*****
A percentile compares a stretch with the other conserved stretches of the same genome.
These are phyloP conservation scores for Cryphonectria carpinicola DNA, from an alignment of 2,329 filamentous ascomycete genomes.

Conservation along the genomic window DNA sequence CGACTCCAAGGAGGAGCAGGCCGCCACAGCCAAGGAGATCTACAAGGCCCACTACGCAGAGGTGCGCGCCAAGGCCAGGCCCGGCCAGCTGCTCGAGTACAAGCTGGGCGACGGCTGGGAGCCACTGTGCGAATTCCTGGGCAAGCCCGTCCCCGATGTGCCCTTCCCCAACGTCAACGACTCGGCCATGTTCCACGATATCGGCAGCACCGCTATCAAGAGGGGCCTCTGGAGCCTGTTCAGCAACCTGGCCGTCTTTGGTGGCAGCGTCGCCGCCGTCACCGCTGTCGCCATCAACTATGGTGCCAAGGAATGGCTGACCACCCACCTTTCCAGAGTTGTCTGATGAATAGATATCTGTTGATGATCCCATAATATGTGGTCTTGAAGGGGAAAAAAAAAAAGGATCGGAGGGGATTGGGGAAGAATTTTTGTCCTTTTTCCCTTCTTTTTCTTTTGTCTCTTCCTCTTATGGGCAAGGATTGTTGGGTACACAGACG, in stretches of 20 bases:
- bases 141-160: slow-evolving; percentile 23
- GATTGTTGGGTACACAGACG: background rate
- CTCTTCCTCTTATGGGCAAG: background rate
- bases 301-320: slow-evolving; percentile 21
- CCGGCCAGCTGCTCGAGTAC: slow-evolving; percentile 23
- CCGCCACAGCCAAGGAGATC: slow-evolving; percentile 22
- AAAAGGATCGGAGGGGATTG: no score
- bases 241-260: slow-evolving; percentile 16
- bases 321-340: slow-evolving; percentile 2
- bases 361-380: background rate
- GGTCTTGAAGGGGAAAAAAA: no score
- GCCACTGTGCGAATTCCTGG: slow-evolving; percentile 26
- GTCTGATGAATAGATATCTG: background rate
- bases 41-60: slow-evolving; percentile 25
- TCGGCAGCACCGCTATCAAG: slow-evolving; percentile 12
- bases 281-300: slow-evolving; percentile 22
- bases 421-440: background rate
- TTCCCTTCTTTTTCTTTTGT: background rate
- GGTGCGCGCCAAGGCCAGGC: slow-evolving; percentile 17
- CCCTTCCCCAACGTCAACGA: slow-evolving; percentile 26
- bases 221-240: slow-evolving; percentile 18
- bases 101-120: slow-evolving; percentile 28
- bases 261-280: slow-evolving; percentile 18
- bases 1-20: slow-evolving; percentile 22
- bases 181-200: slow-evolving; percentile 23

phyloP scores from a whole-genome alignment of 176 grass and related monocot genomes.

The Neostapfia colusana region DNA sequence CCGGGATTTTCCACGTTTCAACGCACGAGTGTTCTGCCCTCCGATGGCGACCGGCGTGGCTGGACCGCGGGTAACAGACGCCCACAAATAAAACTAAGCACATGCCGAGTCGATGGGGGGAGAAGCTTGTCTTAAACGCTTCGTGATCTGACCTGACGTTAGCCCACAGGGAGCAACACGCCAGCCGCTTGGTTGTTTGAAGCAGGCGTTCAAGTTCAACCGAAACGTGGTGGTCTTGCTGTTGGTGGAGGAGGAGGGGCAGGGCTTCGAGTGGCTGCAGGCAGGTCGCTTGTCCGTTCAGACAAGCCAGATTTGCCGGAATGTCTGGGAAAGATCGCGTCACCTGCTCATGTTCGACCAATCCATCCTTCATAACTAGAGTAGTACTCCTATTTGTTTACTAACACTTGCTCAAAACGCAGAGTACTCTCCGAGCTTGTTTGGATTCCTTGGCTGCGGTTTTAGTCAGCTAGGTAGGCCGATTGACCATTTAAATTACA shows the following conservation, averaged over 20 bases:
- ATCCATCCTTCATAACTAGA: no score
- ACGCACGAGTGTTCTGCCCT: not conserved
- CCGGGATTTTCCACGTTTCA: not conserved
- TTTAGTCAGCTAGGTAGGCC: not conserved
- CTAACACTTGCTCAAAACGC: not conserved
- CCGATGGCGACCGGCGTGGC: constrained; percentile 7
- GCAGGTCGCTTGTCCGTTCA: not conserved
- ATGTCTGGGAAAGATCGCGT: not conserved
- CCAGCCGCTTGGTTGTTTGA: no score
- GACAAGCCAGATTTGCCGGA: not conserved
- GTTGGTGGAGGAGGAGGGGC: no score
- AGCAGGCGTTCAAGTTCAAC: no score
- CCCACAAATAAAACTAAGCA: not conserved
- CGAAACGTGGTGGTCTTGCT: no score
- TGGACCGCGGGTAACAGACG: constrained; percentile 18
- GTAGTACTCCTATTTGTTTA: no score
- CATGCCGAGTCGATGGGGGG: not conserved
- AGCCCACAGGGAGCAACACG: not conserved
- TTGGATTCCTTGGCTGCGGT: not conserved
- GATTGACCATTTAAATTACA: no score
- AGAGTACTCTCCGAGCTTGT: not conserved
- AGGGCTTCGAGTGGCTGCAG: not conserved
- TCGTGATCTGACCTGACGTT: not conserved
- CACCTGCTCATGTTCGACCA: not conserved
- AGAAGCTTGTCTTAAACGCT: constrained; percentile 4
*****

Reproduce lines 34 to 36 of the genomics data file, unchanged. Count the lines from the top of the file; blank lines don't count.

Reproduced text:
- TTTAGTCAGCTAGGTAGGCC: not conserved
- CTAACACTTGCTCAAAACGC: not conserved
- CCGATGGCGACCGGCGTGGC: constrained; percentile 7